This weekend marks the first anniversary of the Supreme Court decision overturning Roe v. Wade. In the wake of that momentous ruling, abortion has been a critical issue in special elections, midterm contests, and ballot measures. Abortion rights advocates say that the passage of time will not dim the matter’s salience with voters but will continue to motivate them to turn out at the ballot box.
“Abortion is a kitchen table issue for voters,” argued Angela Vasquez-Giroux, the vice president of communications and research at NARAL Pro-Choice America. “There’s not a single person in the United States whose life is not affected by the Dobbs decision, and I think that the sooner we begin to understand that, the easier it will be to understand why voters are reacting and acting the way they are.”
A December poll by PerryUndem, a Democratic public opinion research firm, found that 64 percent of first-time voters in the midterms were motivated by the Supreme Court’s decision overturning the right to an abortion, and 59 percent of registered voters said that the issue would motivate their vote in the long term.
“It arguably, I think, made the difference between what should have been a pretty massive red wave and what wasn’t,” said Christina Reynolds, the senior vice president for communications at Emily’s List.
A recent Gallup poll found that a record high of 69 percent of Americans say abortion should be generally legal in the first three months of pregnancy, and 61 percent believe overturning Roe was a “bad thing.” Support for abortion has particularly increased among women, with 40 percent saying that the procedure should be legal under any circumstances.
As Republican-led states pass increasingly stringent laws severely restricting or banning abortion, Reynolds argued, voters will make their voices heard at the ballot box. She contrasted those policies with steps taken by state governments in Minnesota and Michigan to protect access to abortion.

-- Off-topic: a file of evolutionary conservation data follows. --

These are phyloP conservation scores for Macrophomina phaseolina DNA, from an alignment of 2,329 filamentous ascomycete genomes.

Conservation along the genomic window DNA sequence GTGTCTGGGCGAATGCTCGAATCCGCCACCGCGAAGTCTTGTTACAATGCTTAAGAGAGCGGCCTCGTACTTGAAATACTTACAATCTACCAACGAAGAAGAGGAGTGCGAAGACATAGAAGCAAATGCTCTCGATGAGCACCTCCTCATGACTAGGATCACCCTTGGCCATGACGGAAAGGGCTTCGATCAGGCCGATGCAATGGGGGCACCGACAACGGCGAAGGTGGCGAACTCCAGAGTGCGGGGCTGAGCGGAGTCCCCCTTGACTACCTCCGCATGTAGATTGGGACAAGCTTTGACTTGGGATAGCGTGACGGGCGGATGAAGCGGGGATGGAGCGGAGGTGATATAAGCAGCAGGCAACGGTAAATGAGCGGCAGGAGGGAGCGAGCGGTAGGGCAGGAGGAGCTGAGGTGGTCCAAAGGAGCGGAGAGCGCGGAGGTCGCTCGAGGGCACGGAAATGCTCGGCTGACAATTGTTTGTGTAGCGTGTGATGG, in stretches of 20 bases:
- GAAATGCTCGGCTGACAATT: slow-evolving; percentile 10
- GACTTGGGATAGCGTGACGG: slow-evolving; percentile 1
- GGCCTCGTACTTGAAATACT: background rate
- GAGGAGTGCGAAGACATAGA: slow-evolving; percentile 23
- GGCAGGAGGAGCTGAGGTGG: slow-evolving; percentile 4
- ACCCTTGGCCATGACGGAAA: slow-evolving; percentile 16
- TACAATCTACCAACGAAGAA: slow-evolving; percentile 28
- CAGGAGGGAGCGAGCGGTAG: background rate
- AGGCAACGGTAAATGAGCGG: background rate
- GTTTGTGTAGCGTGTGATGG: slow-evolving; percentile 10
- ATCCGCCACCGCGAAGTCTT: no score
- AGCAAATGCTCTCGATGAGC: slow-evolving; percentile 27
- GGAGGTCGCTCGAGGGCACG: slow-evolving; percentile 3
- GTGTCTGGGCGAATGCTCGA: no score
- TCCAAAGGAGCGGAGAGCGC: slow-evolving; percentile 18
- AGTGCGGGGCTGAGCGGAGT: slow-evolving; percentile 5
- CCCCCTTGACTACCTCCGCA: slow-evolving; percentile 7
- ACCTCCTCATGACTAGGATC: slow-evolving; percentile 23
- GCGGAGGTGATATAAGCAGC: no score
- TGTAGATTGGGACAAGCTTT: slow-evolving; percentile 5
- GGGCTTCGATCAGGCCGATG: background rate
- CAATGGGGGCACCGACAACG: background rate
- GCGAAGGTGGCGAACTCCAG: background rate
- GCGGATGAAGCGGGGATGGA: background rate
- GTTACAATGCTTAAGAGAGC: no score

“The more we illustrate what can happen if you vote this way, if you ensure that you are represented by people who will protect your rights and not rip them away, the more voters will be inspired to come out,” Reynolds said. Tuesday’s primary elections in Virginia offered another example of the salience of abortion rights, with a primary challenger toppling a Democratic incumbent state senator who has described himself as “pro-life.”
In a Wednesday press conference on marking Dobbs’s first anniversary, Representative Suzan DelBene, the chair of the Democratic Congressional Campaign Committee, said that Republicans’ positions on abortion would “cost [them] the House majority.” Senator Gary Peters, chair of the Democratic Senatorial Campaign Committee, highlighted key states where the Democratic incumbents support abortion rights, such as Ohio, Wisconsin, and Arizona.
Senator Tammy Baldwin pointed to an April election in her home state of Wisconsin where a pro–abortion rights candidate overwhelmingly won a state Supreme Court seat. That court may consider an 1849 statute restricting abortion in the state. “It will remain a very significant issue for Wisconsinites, and so I believe that it will be a major topic in the 2024 elections,” said Baldwin, who is up for reelection.
A USA Today/Suffolk University poll published this week reflects this trend: The survey found that one in four Americans say state efforts to restrict abortion have made them more supportive of abortion rights. (For their part, anti-abortion advocates at the Susan B. Anthony List are pressing candidates to support a 15-week abortion ban, Semafor reported.)
Nevada Senator Jacky Rosen, who is up for reelection this year, promised Wednesday that she would make abortion a key campaign issue. “As long as I’m here, and Senate Democrats remain in the majority, we won’t let a restrictive abortion ban pass,” she said.
Trivia, tips, and pet pics
We want to hear from you! Is Hunter Biden’s proposed plea deal a “slap on the wrist” or justice being served? Is this CNN poll showing Trump losing steam an outlier or a sign of things to come?
Chris Christie’s weird Democratic appeal
There’s something about Chris Christie that Democrats seem to find—maybe not appealing but less atrocious than other Republicans. That’s the situation in this Republican presidential election, at least. On Pod Save America, for example, the Pod Save bros occasionally like to give Christie a softer drubbing than they do other GOP candidates. On a recent episode, Jon Favreau and Dan Pfeiffer played a clip of Christie’s raison d’être for running (which is to defeat Donald Trump, contra almost any other candidate in the race). “I loved it,” Favreau said. “Of course. Of course. How could you not love that?” Pfeiffer similarly said later in the episode that most of the Republican primary field has “the same problem, which is: How do you make a case against Trump when you were just slavishly defending every terrible thing he did six months ago? At least Christie says he’s wrong.”
This sentiment isn’t exactly new or unique. Going all the way back to 2014, Democrats have found Christie appealing if the only other options are Republicans. According to a Christian Science Monitor article from that year titled “Is Chris Christie the Democrats’ favorite Republican?” the then–New Jersey governor was Democrats’ “favorite possible GOP candidate.”